Saturday, October 31, 2009
Hideo Nomo Japones en la pelota
From Wikipedia, the free encyclopedia
Hideo Nomo with the Tampa Bay Devil Rays
Born: August 31, 1968 (age 41)
Bats: Right Throws: Right
NPB: 1990 for the Kintetsu Buffaloes
MLB: May 2, 1995 for the Los Angeles Dodgers
Last professional appearance
NPB: 1994 for the Kintetsu Buffaloes
MLB: April 18, 2008 for the Kansas City Royals
Win-Loss record 123-109
Earned run average 4.24
Kintetsu Buffaloes (1990–1994)
Los Angeles Dodgers (1995–1998)
New York Mets (1998)
Milwaukee Brewers (1999)
Detroit Tigers (2000)
Boston Red Sox (2001)
Los Angeles Dodgers (2002–2004)
Tampa Bay Devil Rays (2005)
Kansas City Royals (2008)
Career highlights and awards
All-Star selection (1995)
1995 NL Rookie of the Year
1990 Pacific League MVP
1990 Pacific League Rookie of the Year
1990 Eiji Sawamura Award
Threw two career no-hitters
Olympic medal record
Silver Seoul 1988 Team Competition
Hideo Nomo (野茂 英雄 Nomo Hideo?, born August 31, 1968 in Minato-ku, Osaka) is a Japanese former right-handed pitcher in Nippon Professional Baseball and Major League Baseball. He achieved early success in Japan, where he played with the Kintetsu Buffaloes from 1990 to 1994. He then exploited a loophole to free himself from his Japanese contract and became the first Japanese-born Japanese major leaguer to permanently relocate to Major League Baseball in the United States. His successful debut with the Los Angeles Dodgers in 1995 is often credited with paving the road for the subsequent "wave" of Japanese players entering Major League Baseball.
Nomo pitched over the span of 13 seasons in the American major leagues with 8 different teams, before retiring in 2008. He won the Rookie of the Year Award in 1995. He twice led the league in strikeouts and also threw two no-hitters (to date the only Japanese pitcher to throw even one).
1 Success in Japan
2 Moving to the Major Leagues
3 Career in the United States
5 Pop culture references
6 See also
8 Further reading
9 External links
Success in Japan
Nomo was on the silver medal winning Japanese baseball team at the 1988 Olympics, and the Kintetsu Buffaloes drafted him in 1989. Nomo debuted with them in 1990 and was an immediate success, going 18–8 but more impressively striking out 287 hitters in just 235 innings. The strikeout numbers are attributed to his unorthodox wind-up, where he turns his back to the hitter, raises his pivot leg, and freezes for a second before throwing. The windup gave him the nickname "Tornado". In his first four seasons, Nomo was as consistent, and consistently good, as any pitcher in Japanese baseball, winning 17 or 18 games each year. His fifth season in 1994 was marred by a shoulder injury and only netted him eight wins. Nomo was famous for his forkball which was unpredictable for hitters and catchers alike.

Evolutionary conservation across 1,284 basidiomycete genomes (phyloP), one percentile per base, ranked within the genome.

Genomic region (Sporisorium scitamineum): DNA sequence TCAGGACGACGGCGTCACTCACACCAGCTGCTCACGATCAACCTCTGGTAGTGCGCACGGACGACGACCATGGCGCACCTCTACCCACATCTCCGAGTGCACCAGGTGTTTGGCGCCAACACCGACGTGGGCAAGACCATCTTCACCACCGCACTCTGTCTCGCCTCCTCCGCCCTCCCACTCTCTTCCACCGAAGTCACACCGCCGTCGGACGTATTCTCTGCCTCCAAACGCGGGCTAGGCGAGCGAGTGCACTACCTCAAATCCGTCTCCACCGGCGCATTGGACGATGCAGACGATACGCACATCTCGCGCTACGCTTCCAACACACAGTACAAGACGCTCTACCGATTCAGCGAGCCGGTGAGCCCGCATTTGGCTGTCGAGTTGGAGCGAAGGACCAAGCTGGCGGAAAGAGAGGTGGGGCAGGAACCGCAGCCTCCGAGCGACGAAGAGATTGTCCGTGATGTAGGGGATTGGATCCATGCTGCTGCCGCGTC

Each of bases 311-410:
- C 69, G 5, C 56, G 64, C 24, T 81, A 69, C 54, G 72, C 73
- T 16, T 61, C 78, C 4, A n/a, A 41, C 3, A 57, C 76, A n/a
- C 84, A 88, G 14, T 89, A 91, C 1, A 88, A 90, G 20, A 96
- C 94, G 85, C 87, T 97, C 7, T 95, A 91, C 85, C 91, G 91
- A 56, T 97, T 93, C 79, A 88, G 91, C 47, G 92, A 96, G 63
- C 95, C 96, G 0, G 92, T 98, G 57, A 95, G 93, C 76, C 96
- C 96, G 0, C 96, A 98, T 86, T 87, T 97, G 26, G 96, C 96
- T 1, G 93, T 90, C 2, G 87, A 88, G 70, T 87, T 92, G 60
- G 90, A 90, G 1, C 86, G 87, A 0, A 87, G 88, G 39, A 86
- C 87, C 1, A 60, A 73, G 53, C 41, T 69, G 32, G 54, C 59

Moving to the Major Leagues
Nomo had become one of the most popular baseball players in Japan but after the 1994 season, Nomo got into a contract dispute with team management. The Buffaloes rebuffed Nomo's demands to have a contract agent and multi-year contract. Instead of working things out with the Buffaloes, Nomo and his agent, Don Nomura, "exploited a loophole in the agreement between Japanese baseball and the major leagues: if a player retired, he was free to play for whomever he wished." This led to him heading to the U.S., where in February 1995, the Los Angeles Dodgers signed him.